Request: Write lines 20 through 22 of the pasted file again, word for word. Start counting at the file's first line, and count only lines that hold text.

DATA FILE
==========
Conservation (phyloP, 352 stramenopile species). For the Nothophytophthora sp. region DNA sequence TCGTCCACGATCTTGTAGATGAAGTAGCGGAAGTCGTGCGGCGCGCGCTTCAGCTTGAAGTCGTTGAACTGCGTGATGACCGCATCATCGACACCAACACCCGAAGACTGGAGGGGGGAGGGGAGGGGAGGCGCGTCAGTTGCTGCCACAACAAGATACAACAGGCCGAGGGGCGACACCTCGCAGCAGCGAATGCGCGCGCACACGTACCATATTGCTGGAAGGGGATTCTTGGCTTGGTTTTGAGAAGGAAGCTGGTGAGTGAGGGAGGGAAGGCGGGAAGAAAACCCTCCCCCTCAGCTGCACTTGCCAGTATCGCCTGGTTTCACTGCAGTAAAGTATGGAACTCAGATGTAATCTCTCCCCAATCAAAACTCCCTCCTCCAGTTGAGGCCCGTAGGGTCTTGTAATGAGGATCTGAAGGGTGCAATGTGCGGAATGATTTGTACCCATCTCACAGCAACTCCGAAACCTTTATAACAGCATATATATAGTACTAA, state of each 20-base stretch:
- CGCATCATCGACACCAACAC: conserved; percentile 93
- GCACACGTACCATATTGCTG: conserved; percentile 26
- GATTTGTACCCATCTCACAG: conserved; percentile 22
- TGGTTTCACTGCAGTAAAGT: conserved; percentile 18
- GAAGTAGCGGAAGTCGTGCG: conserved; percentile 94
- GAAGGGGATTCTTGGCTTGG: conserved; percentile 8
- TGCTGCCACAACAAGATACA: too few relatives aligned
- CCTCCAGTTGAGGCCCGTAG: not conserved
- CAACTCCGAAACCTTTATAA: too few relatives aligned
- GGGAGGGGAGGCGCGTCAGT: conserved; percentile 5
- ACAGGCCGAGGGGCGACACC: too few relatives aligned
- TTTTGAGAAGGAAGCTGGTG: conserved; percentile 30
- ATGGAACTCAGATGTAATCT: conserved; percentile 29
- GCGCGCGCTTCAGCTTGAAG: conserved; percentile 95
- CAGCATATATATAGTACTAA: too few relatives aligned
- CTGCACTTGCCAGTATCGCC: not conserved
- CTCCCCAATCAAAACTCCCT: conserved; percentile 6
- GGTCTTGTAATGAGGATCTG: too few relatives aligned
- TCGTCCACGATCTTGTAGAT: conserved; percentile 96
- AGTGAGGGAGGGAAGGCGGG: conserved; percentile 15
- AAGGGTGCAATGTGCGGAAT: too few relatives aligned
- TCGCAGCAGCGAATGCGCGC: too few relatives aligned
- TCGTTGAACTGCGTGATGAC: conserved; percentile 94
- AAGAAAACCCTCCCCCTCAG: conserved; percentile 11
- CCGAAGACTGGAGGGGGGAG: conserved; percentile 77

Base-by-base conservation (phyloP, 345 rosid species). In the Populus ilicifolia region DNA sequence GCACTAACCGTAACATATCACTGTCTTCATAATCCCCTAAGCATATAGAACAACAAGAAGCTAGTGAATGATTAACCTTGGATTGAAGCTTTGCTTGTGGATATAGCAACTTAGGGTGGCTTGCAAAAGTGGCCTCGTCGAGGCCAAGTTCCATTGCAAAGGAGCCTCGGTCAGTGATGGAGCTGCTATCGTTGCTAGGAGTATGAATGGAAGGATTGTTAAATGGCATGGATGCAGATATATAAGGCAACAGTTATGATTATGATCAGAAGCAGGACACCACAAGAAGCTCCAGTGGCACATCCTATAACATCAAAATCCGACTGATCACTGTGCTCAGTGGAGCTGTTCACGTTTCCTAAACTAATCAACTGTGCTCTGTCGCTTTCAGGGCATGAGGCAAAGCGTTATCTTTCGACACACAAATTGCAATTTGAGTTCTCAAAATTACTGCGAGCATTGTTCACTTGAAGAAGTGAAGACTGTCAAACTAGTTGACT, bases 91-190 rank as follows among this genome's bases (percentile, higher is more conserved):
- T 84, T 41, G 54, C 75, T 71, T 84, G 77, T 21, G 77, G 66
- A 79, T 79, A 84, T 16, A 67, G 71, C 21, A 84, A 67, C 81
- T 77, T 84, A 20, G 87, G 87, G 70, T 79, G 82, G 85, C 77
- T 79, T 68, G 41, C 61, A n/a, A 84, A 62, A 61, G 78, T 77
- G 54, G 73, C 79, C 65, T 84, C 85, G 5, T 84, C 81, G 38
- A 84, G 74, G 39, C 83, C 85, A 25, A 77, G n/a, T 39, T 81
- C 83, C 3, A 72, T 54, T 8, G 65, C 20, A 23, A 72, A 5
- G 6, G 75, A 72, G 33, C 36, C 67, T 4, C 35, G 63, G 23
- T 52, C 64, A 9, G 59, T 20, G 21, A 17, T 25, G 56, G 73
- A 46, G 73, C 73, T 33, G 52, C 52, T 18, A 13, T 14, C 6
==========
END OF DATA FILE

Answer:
- TCGTCCACGATCTTGTAGAT: conserved; percentile 96
- AGTGAGGGAGGGAAGGCGGG: conserved; percentile 15
- AAGGGTGCAATGTGCGGAAT: too few relatives aligned